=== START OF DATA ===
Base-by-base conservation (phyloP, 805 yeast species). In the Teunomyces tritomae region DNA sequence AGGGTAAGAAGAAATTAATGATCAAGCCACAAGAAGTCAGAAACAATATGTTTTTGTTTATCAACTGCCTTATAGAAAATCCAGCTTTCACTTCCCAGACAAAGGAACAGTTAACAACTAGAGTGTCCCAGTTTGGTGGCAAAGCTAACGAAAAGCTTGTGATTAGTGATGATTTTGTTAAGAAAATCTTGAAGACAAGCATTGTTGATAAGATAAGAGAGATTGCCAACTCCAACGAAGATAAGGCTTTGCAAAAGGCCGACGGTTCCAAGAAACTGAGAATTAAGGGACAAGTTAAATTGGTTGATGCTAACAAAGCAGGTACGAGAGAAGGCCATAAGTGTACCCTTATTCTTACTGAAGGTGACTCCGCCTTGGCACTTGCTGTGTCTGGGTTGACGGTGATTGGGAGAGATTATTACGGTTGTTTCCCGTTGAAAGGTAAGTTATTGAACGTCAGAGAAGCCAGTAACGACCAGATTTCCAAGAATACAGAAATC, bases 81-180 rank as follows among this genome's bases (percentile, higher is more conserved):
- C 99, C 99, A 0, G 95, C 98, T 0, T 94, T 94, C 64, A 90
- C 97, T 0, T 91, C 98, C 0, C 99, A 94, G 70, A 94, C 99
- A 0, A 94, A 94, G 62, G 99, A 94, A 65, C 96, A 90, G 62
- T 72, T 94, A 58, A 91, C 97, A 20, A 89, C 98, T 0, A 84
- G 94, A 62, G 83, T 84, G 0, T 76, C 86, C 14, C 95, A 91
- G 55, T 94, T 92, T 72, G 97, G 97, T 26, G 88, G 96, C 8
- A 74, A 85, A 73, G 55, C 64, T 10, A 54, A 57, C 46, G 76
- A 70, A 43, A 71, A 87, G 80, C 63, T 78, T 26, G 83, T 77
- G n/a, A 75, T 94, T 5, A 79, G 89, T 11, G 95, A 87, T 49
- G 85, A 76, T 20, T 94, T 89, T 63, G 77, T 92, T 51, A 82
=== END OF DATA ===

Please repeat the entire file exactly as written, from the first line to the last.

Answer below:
Base-by-base conservation (phyloP, 805 yeast species). In the Teunomyces tritomae region DNA sequence AGGGTAAGAAGAAATTAATGATCAAGCCACAAGAAGTCAGAAACAATATGTTTTTGTTTATCAACTGCCTTATAGAAAATCCAGCTTTCACTTCCCAGACAAAGGAACAGTTAACAACTAGAGTGTCCCAGTTTGGTGGCAAAGCTAACGAAAAGCTTGTGATTAGTGATGATTTTGTTAAGAAAATCTTGAAGACAAGCATTGTTGATAAGATAAGAGAGATTGCCAACTCCAACGAAGATAAGGCTTTGCAAAAGGCCGACGGTTCCAAGAAACTGAGAATTAAGGGACAAGTTAAATTGGTTGATGCTAACAAAGCAGGTACGAGAGAAGGCCATAAGTGTACCCTTATTCTTACTGAAGGTGACTCCGCCTTGGCACTTGCTGTGTCTGGGTTGACGGTGATTGGGAGAGATTATTACGGTTGTTTCCCGTTGAAAGGTAAGTTATTGAACGTCAGAGAAGCCAGTAACGACCAGATTTCCAAGAATACAGAAATC, bases 81-180 rank as follows among this genome's bases (percentile, higher is more conserved):
- C 99, C 99, A 0, G 95, C 98, T 0, T 94, T 94, C 64, A 90
- C 97, T 0, T 91, C 98, C 0, C 99, A 94, G 70, A 94, C 99
- A 0, A 94, A 94, G 62, G 99, A 94, A 65, C 96, A 90, G 62
- T 72, T 94, A 58, A 91, C 97, A 20, A 89, C 98, T 0, A 84
- G 94, A 62, G 83, T 84, G 0, T 76, C 86, C 14, C 95, A 91
- G 55, T 94, T 92, T 72, G 97, G 97, T 26, G 88, G 96, C 8
- A 74, A 85, A 73, G 55, C 64, T 10, A 54, A 57, C 46, G 76
- A 70, A 43, A 71, A 87, G 80, C 63, T 78, T 26, G 83, T 77
- G n/a, A 75, T 94, T 5, A 79, G 89, T 11, G 95, A 87, T 49
- G 85, A 76, T 20, T 94, T 89, T 63, G 77, T 92, T 51, A 82